Anthony Broadnax wants to redevelop Gary's Emerson neighborhood by creating a livable community. Four civil engineering students from his alma mater in Terre Haute are helping him do so.

Broadnax, President of Broadnax Enterprises, has enlisted a student design team from Rose–Hulman Institute of Technology in Terre Haute to provide a technical evaluation for the effort. As part of their senior design project, students will provide a community planning report supporting the proposed development project highlighting, among other things, its effect on the sewer systems and altering certain traffic patterns in the community.

"The functions of that program are to have them work for a client and produce and provide a full–scale technical report based on a real problem," said Broadnax, who is an adviser for the institute's engineering department. "If I had to pay an engineering consulting firm, and I work for one, so I know, to do this type of evaluation it would cost probably $50,000. They're not professionals but it's going to be close to the same caliber. They're doing very high quality work."

On Saturday the students gathered at 576 Carolina Street, where the now abandoned former headquarters of the Gary Urban Enterprise Association sits.

"I'm trying to get this building as my company headquarters," Broadnax said.

The students were joined by Gary Sanitary District Inspector Lamingo Tomlin, who was popping off manhole covers in the alley to allow the team an inspection. "What they're doing is good for the city of Gary," Tomlin said.

Broadnax, who said he's working on behalf of the city, said the state is encouraging municipalities to separate sanitary sewers from storm sewers.

"One of the things I'm going to have the students do is give me a proposal of what it will cost to put storm sewers in the streets because the sanitary sewers are already in the alleys," he said. The design team is also compiling a traffic study near the U.S. Steel Yard. Broadnax said he has an idea to better facilitate foot traffic from the community, once it's redeveloped, to the stadium without having to cross a busy road.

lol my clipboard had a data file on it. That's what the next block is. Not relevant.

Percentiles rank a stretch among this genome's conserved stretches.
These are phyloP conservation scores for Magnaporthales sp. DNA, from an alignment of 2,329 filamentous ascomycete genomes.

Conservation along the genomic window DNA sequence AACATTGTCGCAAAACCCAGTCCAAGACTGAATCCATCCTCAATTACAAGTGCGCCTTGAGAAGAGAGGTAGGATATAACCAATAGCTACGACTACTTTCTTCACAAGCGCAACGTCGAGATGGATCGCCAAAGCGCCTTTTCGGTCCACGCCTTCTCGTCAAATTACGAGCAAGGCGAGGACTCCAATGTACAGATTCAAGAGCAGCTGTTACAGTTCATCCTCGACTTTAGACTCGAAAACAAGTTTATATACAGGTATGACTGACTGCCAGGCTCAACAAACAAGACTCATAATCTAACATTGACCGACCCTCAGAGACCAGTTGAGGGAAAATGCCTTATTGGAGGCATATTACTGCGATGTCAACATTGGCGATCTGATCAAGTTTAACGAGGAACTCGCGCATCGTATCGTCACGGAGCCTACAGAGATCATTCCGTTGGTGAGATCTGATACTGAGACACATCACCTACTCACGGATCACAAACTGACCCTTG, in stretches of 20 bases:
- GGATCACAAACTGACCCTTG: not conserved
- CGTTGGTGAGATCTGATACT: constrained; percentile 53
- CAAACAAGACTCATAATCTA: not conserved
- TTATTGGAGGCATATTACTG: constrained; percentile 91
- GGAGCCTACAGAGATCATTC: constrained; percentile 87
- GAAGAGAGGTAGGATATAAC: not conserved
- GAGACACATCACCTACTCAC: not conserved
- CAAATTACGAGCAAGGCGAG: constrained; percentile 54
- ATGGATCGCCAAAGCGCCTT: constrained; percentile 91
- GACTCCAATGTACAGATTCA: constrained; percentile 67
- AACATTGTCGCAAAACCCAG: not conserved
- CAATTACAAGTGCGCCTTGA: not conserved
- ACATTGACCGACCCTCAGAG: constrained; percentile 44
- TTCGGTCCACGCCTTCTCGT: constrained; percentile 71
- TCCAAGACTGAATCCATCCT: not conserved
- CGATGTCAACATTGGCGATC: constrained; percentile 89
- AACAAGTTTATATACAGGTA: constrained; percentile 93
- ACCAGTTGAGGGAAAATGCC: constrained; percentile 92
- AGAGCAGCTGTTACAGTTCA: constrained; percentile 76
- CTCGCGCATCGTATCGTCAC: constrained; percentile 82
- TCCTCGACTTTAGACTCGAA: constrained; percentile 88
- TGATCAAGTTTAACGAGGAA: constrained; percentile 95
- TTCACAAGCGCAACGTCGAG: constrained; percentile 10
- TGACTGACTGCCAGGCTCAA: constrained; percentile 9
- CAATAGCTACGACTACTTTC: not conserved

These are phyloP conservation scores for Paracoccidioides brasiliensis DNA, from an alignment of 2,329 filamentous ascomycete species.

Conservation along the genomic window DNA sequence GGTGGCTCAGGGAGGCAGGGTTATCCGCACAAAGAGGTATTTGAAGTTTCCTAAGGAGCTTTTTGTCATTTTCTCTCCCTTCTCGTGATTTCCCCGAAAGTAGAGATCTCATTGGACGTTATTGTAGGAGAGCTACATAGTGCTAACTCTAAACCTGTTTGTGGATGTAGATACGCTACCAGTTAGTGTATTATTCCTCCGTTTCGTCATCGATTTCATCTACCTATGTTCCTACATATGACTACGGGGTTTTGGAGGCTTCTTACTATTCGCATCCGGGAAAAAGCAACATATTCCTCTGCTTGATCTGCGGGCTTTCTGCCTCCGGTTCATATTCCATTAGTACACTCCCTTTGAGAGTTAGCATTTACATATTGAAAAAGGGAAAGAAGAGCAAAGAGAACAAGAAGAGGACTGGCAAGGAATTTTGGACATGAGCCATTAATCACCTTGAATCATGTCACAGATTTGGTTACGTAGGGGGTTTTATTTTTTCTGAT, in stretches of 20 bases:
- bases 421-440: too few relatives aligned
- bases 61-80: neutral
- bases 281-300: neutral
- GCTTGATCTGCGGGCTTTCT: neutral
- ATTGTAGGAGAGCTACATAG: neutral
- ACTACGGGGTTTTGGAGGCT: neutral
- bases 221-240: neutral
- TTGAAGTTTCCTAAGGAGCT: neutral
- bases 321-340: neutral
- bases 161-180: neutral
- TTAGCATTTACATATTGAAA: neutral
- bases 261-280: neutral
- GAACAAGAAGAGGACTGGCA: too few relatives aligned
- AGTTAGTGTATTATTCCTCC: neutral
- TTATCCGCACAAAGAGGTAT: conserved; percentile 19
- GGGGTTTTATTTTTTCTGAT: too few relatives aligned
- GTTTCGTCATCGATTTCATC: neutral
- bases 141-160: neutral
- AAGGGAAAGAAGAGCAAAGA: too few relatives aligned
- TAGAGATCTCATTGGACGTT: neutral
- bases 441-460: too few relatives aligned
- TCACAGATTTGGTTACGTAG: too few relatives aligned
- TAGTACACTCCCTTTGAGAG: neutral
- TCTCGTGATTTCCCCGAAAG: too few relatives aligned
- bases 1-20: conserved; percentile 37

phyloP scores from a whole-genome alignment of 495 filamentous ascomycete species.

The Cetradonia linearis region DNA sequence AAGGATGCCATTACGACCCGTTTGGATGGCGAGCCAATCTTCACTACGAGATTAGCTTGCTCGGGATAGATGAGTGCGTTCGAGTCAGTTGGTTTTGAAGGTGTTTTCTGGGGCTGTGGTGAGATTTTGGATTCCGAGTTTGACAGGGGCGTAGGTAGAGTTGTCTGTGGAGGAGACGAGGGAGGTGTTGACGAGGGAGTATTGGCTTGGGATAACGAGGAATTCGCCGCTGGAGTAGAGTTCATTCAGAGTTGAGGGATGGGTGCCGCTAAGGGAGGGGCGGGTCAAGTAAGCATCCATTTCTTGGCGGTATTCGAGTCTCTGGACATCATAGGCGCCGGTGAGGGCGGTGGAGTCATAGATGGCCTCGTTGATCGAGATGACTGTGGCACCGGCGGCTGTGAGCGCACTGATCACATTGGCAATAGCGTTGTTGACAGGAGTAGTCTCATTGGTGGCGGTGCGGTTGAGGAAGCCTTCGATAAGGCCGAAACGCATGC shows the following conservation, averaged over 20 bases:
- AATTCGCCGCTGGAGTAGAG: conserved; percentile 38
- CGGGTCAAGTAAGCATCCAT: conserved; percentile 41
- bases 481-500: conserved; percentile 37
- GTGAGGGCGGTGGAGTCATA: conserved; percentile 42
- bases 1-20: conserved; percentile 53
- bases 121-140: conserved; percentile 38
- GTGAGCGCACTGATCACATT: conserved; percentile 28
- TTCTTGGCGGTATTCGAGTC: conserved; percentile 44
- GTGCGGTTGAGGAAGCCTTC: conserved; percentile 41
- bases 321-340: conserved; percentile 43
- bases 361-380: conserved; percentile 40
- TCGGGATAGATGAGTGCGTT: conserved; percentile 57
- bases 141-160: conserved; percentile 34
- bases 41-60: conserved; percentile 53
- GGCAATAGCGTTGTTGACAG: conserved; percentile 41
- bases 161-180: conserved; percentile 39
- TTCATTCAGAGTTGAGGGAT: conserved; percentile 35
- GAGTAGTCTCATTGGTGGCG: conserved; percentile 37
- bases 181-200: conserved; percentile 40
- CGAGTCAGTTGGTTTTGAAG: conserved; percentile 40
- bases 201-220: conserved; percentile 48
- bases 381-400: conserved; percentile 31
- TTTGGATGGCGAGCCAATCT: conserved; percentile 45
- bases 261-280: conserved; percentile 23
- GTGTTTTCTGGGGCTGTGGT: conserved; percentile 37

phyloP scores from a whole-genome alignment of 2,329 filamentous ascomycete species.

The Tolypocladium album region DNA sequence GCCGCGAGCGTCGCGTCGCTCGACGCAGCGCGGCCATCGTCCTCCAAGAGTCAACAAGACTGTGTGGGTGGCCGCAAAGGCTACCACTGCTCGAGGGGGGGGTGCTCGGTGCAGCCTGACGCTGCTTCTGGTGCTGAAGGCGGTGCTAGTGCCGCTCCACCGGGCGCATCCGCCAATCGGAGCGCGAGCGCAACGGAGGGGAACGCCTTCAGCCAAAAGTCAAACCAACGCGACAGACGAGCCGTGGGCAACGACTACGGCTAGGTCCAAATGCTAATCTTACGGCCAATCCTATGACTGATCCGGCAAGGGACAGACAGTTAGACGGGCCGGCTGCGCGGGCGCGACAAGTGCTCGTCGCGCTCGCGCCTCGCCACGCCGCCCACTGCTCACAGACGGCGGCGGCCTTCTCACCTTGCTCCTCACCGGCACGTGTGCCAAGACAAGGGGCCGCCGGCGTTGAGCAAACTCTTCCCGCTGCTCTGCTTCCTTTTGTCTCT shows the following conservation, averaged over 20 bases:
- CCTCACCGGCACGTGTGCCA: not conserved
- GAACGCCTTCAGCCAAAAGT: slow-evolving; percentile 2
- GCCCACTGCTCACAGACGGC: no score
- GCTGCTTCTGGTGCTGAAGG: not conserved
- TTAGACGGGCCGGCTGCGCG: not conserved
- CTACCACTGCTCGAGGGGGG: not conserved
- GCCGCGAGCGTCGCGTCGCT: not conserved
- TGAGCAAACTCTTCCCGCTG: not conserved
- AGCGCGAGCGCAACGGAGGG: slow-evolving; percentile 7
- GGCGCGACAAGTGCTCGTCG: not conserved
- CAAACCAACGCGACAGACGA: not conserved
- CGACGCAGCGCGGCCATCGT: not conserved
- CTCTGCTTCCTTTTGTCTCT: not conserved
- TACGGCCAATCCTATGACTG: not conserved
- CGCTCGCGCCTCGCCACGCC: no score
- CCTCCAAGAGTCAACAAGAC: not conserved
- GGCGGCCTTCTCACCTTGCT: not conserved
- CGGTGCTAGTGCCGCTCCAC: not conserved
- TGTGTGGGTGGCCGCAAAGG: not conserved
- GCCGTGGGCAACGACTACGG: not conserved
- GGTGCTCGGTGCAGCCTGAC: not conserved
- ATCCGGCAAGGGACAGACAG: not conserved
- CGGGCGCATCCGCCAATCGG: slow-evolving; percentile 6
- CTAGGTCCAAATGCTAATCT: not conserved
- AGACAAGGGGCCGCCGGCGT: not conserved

"This is a new initiative, there are a lot of problems," Broadnax said of his Emerson plans. He estimates it will be a five- to eight–year project.

Broadnax has a vested interested in Emerson because he grew up in the community. He went on to work in the corporate world and was still living in Houston when he attended his Wirt High School reunion at Marquette Park in 2000.

"I was looking at the shoreline of Chicago and thinking about what Gary used to be," he said. "How can we be sitting at the tip of such a magnificent natural resource and not have the city be more positive?"

Broadnax moved back in 2006. He said he has plans for the entire city. His plan is "one community at a time" and he chose Emerson as the first. Broadnax believes the public/private partnership he's doing with the students is the kind of different thinking Gary needs and that he'll continue to bring.

The Rose–Hulman student design team includes Kelli Phillips, 21, of Paris, Ill., who said the project is a big undertaking.

"I just want to help out a community," she said. "You get satisfaction that this is helping a lot of people."

James Ricci, of Gillette, N.J., picked this project because "it's real."

"This is going to impact a lot of people," he said. "This will make measurable impact. This is exactly what civil engineering is – making an impact on people's lives."

Other students involved in the project are Joseph Wright, of Salem, Ore., and Jim Schuler, of Salem, Ind.

"I love this," Wright said. "The opportunity is endless how much we can help."